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The licensing team has successfully dealt with a number of transfers of licences and regularly deal with applications for and to various premises licences, personal licences and late night refreshment licences.

In 2005, licensing laws of England and Wales were completely changed. The Licensing Act 2003 was introduced to replace the old system, which dated back to 1964.

    • The 2003 Act abolished standard drinking hours with the purpose of encouraging the development of a more diverse late night economy.
    • Licensing authorities are now responsible for hearing applications for new liquor licences instead of the Magistrates Courts.
    • The 2003 Act covers retail alcohol sales, drinking in members clubs, the provision of regulated entertainment and late night refreshment.
    • Anybody responsible for the sale of alcohol will require a personal licence. A personal licence attaches to the individual instead of relating to a particular property. Personal licences are valid for 10 years and can be used by the same person in different locations, which has been an invaluable aid to larger multi-premises applicants.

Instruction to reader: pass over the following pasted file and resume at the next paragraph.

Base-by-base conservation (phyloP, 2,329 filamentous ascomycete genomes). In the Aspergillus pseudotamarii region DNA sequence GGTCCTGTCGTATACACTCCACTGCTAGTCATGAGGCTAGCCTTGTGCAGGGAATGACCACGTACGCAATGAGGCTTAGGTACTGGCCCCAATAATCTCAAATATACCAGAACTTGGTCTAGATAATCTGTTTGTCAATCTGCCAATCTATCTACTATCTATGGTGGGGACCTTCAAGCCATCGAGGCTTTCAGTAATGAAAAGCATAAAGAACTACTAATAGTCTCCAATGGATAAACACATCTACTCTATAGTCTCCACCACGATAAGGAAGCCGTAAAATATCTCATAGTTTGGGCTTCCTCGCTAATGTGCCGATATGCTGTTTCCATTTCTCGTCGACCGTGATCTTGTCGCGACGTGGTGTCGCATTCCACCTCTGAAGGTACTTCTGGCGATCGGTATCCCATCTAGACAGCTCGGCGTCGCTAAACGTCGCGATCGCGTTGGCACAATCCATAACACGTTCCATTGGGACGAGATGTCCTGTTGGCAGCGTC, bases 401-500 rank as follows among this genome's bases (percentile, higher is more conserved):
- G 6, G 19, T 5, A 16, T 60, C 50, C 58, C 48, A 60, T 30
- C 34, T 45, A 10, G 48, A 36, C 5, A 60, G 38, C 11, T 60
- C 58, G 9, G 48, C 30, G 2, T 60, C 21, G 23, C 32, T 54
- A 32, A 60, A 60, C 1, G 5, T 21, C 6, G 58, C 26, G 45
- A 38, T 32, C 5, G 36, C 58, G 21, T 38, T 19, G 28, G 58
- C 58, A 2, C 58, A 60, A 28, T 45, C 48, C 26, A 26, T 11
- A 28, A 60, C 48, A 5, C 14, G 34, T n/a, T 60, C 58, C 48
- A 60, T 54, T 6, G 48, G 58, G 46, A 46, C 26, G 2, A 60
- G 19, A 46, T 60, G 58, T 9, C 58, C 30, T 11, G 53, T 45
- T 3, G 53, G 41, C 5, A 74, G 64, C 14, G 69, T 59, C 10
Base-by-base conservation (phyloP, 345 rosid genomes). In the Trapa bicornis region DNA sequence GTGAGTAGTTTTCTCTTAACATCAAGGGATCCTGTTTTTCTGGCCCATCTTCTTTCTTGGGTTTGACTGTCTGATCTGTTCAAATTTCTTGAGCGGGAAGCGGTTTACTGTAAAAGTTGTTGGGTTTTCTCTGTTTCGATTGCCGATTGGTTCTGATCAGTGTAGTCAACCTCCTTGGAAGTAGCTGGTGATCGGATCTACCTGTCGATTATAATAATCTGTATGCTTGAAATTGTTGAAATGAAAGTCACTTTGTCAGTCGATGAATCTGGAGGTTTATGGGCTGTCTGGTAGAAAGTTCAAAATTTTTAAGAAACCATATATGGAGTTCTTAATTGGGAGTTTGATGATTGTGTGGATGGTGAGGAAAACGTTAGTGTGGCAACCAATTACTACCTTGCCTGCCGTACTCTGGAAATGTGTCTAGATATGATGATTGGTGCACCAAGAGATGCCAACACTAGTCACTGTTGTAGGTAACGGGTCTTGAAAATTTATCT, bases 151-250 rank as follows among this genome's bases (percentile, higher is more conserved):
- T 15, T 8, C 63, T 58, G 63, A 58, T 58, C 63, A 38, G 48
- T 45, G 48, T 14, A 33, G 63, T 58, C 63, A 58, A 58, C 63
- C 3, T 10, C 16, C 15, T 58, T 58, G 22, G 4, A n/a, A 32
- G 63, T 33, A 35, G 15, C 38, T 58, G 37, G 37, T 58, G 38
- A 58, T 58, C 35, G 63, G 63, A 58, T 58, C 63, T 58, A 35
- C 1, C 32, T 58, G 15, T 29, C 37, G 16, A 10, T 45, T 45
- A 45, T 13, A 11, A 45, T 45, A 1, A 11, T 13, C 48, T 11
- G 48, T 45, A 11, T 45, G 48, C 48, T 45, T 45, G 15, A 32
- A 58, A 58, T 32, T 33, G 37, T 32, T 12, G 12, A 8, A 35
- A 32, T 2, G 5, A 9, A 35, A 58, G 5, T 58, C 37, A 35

• A designated premises supervisor (DPS) must be appointed and referred to in each premises licence application.
    • The application fees involved with obtaining a premises licence have increased. There is now also a significant annual renewal fee.
    • Large scale plans, incorporating very specific requirements are now a pre-requisite for submitting a premises licence application, together with an operating schedule specific to the premises which needs to be carefully drafted to comply with the licensing objectives.

Our licencing team has successfully represented clients at hearings before Licensing Committees.

The Licensing applications that we primarily deal with are:

Alcohol and entertainment:
  • premises licence applications and variations
  • change of DPS
  • transfer of premises licence
  • review of premises licence
  • personal licence applications
  • temporary event notices
  • judicial review